10 Things You Didn’t Know About Fred Rogers

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10 Things You Didn’t Know About Fred Rogers

10 Things You Didn’t Know About Fred Rogers

To a lot of us, he’s a hero– Fred Rogers revolutionized the way we think about television, and brought a kinder, gentler face to our TV screens. But there is a lot that not many of us know about the man himself. Here are some of the best things that never got widely reported about Fred Rogers off-screen, until long after the show was over.

393868 01: (File Photo) Fred Rogers, The Host Of The Children's Television Series, "Mr. Rogers' Neighborhood," Sits For A Promotional Portrait In This Picture From The 1980's. "Mr. Rogers' Neighborhood" Will Broadcast It's Last New Episode August 31, 2001 It Was Announced August 30 In A Statement By Rogers From Nantucket, Ma. Rogers Has Been Broadcasting His Gentle Entertainment To Children For Thirty-Four Years.  (Photo By Getty Images)

 

He Was Married

Because Mr. Rogers rarely mentioned his wife on the show, and looked like he lived alone, lots of us just assumed he lived alone in real life. But he had a wife — her maiden name was Sara Joanne Byrd, and they met while attending Rollins College in Winter Park, FL.

He Was a Vegetarian

According to various reports, Rogers didn’t eat meat, mostly out of compassion for the animals. He said he didn’t want to eat “anything that has a mother,” and while that might seem over the top in terms of niceness, it made him kind of a trend-setter as more of us are cutting down on meat, for a lot of reasons.

He Was An Ordained Minister

Yes, Mr. Rogers also had clerical bona fides, as a minister in the United Presbyterian Church since his ordination in 1962. He also had a degree in music.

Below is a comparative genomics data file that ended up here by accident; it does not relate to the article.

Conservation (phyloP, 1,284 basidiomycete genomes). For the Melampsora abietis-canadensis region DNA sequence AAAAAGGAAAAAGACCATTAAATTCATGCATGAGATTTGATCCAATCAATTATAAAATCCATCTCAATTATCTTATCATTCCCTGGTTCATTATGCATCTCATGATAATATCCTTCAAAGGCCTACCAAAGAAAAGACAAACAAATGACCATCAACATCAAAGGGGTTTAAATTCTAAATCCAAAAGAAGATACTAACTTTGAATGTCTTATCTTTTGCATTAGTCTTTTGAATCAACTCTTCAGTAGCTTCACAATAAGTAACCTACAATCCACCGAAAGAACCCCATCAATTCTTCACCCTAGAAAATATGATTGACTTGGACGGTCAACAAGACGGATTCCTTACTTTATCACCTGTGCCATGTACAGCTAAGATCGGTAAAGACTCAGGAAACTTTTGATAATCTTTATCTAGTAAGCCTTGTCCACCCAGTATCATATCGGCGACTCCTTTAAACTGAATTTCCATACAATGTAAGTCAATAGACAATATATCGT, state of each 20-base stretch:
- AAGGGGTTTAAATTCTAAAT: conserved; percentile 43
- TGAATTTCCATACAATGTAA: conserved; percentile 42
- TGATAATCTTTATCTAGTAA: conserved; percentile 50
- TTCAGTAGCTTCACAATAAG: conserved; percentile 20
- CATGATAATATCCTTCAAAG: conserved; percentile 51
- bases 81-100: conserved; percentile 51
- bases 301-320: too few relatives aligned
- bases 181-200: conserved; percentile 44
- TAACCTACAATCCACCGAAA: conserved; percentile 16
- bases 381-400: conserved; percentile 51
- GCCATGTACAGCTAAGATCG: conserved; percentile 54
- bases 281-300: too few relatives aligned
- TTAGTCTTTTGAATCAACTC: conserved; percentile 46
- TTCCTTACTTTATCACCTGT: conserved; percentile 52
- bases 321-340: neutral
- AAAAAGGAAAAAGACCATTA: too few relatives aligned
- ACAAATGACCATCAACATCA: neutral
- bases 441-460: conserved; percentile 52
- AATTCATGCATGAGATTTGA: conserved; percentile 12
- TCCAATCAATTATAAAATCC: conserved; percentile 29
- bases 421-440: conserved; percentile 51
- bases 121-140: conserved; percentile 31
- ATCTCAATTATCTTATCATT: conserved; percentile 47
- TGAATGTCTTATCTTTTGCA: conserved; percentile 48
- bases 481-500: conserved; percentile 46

He Liked to Remind People to Stay Humble

There are some great accounts online of Fred Rogers accepting awards and speaking to large audiences, asking them to observe a moment of silence for some of those who helped them to achieve their successes in life. Rogers was big on humility — and he probably would have had something to say about the “I built that” campaign and response that flared up in hot-button politics a few years ago.

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He Worked for VHS as Fair Use

Mr. Rogers didn’t think you should restrict content — and campaigned in Congress for people being able to record TV shows to watch them later. This video activism was part of what allowed us to advance toward the on-demand viewing that’s so popular and diversified into many different formats today.

He Was Into Numerology

Reportedly, Fred Rogers was really into the number 143, so much so that he kept his body weight at that same exact amount for years. According to Rogers, the number stood for the words “I love you.” By observing this strange ritual, Rogers falls into the unlikely company of much less “nice” numerology fans like Aleister Crowley, etc.

He Broke Cold War Barriers

That’s right, Rogers appeared once on a Soviet Union kids’ TV show. An online Chicago Tribune clip from 1987 shows Rogers prepared to visit Moscow to appear on ‘Spokoinoi Nochi, Malyshi’ (translated: “Good Night, Kids.”) – and in return, the Soviet show’s host, host Tatyana Vedeneyeva, planned to visit American TV in return.

He Was Color-Blind

Although his sweaters are carefully color-coordinated, Rogers actually had trouble distinguishing the colors red and green.

He Visited “Mr. Robinson’s Neighborhood”

You wouldn’t think that a guy like Fred would appreciate the lampooning of his show on the “Mr. Robinson’s Neighborhood” SNL skits of the 1990s, but reports show had a sense of humor about Eddie Murphy’s riff on the children’s classic, as in this hilarious story from L.A. Weekly where Murphy got a visit from “the real Mr. Rogers” on set.

He Left the “Ivy League”

After a couple of years at Dartmouth, Rogers decided to skip the ivy league experience, and headed to the aforementioned Rollins College where he got his music degree. A heart-warming post from Benjamin Wagner on MTV.com shows how Fred Rogers was a risk-taker, a guy who stood up for what he believed in, and who wasn’t afraid to follow his own path in life.

Even today, the legacy of Fred Rogers lives on, and these are just some of the things that have surfaced to show that there’s more to the man’s life than most Gen X’ers who watched his show ever knew.

 

Related topics fred rogers, kids, Mr. Rogers, PBS, show, TV
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